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Estimation of the "unknown"

Last post 07:58 pm January 23, 2023 by Jonathan Moore
5 replies
08:59 am January 10, 2023

What to do with tickets that are ready, but take a long time to checkout? 

For some time now I noticed this problem, but we didn't find a solution to it that actually worked. So this is why I come to this forum and ask other people if they have maybe ideas. 

So the problem: 

The tickets are mostly related to defects or check log files. When a defect or error occur, or we need to check log files we can't know how much log files we will need to check into or how deep we need to go. So the problem could be very small, but finding out is something we can't know. Even if a problem looks very similar, the root-cause could be completely different. 

We tried to take this into account when planning the next sprint, and keep some time "free" for defects and bugs. We started with a very positive mindset on it, but after a while we got demotivated because the velocity was to much jumping and the sprint didn't feel like a real sprint. 

We tried kanban, and this was a better approach for the team, only we want to work in iterations of 2 weeks. But the issue still stays the same, the defects and bugs or log tickets are very difficult to plan. 


So did you encounter this problem, and how are your teams handle this?  It could be related to all tickets.  

08:21 pm January 10, 2023

Do you get enough tickets every Sprint for the differences to average out? If so, you might have a reasonably consistent throughput of ticketed work which you could use for planning purposes.

I'm also wondering why your team is accountable for fixing defects. It doesn't sound like they have been doing the development work, since they lack contextual understanding. Is there another team whose Developers are failing to observe a robust Definition of Done here, and to be accountable for quality?

08:27 pm January 10, 2023

What to do with tickets that are ready, but take a long time to checkout? 

Are these actually "ready" if you don't understand the scope of the work? Would you consider a feature request or enhancement to be "ready" if you don't understand the work? It sounds like you are not doing enough refinement on defects to break them down into work that can be accomplished during a single Sprint.

This is a problem that is common when people try to treat work requests differently.  The Scrum Guide says nothing about defects, stories, feature requests, etc.  It says

The Product Backlog is an emergent, ordered list of what is needed to improve the product. It is the single source of work undertaken by the Scrum Team.

The work to fix a defect is "needed to improve the product" just as the work to implement an enhancement or new feature.  So why do you treat them differently?  Quit classifying things based upon how it was discovered, reported, added to the Product Backlog.  Treat them all the same.  Go through the same level of discovery, refinement for all of the items.  Order them in the Product Backlog based upon the value that is provided by satisfying the item.  Not all defects need to be fixed right away.  In some cases, defects might not need to be fixed at all.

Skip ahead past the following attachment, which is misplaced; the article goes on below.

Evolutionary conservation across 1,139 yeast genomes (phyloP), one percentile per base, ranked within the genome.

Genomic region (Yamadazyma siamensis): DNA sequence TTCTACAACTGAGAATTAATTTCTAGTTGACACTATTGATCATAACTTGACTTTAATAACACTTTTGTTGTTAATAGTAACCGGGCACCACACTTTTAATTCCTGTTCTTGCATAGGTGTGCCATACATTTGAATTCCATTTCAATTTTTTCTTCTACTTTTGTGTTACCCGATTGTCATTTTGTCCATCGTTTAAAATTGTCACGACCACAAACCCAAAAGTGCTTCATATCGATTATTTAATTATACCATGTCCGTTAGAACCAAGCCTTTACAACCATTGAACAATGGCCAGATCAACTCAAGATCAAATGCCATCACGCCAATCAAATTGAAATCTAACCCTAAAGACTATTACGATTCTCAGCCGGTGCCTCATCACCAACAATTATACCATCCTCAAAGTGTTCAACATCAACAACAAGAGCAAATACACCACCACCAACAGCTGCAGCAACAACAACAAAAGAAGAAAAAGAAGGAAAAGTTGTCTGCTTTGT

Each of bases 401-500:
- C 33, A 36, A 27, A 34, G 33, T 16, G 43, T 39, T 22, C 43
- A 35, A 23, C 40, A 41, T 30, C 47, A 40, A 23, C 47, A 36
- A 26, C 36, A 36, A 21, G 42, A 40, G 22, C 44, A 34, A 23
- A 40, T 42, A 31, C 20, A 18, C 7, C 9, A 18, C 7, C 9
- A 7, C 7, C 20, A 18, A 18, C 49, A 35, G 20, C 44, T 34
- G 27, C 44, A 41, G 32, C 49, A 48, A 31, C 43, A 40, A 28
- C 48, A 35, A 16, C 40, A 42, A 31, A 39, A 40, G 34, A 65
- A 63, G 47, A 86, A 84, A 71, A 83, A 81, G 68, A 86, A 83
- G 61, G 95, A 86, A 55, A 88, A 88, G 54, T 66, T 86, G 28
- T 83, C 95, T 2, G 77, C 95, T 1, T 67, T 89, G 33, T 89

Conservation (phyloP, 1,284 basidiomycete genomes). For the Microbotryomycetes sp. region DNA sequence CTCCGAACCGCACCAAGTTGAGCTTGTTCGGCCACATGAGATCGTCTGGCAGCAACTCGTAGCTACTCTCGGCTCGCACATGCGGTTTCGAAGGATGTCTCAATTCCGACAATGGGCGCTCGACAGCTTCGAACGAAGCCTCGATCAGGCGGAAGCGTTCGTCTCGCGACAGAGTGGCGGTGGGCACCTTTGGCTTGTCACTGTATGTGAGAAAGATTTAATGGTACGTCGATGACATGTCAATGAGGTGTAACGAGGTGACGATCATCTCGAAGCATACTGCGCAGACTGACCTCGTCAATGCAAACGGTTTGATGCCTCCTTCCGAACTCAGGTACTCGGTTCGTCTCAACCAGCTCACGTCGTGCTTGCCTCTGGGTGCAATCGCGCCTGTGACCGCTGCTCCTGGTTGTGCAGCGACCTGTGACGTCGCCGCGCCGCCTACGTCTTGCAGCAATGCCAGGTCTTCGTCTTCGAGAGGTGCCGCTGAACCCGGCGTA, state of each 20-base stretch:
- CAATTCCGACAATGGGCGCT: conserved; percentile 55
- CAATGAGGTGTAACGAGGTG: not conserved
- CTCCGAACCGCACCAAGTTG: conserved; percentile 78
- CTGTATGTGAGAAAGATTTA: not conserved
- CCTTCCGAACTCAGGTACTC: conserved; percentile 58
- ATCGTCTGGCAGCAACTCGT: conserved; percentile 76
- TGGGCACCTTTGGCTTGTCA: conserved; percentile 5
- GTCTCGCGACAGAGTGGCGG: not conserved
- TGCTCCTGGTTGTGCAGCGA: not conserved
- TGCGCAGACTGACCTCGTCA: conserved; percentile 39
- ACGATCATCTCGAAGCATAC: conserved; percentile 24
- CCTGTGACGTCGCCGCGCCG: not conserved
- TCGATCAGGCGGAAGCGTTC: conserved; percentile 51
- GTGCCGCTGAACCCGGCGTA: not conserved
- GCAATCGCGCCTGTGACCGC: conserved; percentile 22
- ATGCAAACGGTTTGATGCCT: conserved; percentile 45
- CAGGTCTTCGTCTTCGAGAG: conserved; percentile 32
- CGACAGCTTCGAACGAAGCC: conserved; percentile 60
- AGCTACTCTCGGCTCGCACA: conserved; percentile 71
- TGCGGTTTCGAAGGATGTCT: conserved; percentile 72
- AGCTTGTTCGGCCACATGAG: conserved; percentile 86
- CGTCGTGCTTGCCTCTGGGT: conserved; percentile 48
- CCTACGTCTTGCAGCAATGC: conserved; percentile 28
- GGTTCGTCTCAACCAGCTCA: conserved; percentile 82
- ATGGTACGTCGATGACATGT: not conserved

10:14 pm January 10, 2023

Instead of "tickets", I'd talk about Product Backlog Items, which represent a unit of work that can be taken on by the Scrum Team to improve the product.

If someone reports a defect, then it's normal for there to be some investigation to understand that defect. This is not that different than when you are implementing a new feature and need to spend time thinking through everything from who will use that feature and how they will interact with it to the technical changes that need to happen.

Product Backlog Refinement is the process by which a Product Backlog Item is understood by the team and, if necessary, broken down into smaller items. It's also how the team goes about doing things like adding details, identifying any dependencies, ordering the work, and perhaps estimating the work (if the team estimates work).

Time each Sprint is usually set aside for refinement activities. Since it's typically hard to predict how long refinement will take, it's usually discussed in time and this time is removed from the team's capacity to do other work. If you consistently set aside a fixed length of time for refinement in each Sprint, you may have better results.

I wouldn't necessarily be too concerned with varying velocity between Sprints. I'd be more concerned with the team's ability to craft a Sprint Goal, selected refined and ready Product Backlog Items to support that Sprint Goal, and make sure that their Sprint Goal is achievable within the Sprint on a consistent basis. Regularly and consistently establishing and achieving the Sprint Goal is far more valuable than consistent velocity.

04:54 pm January 21, 2023

My thought is that the Product Owner should prioritise the backlog items. Defects, bugs, enhancements, features, are all just backlog items. If the product owner is always prioritising new features, and deprioritising bag fixes, then they will end up with a product full of bugs. Maybe they need to understand this better, or maybe that is OK with them for now, and they want to leave the fixes for later. Maybe they just don't understand what logs are, and why they are important?

04:55 pm January 21, 2023

I just thought, maybe this is something to raise in the next Sprint Retrospective and see what the team want to do.

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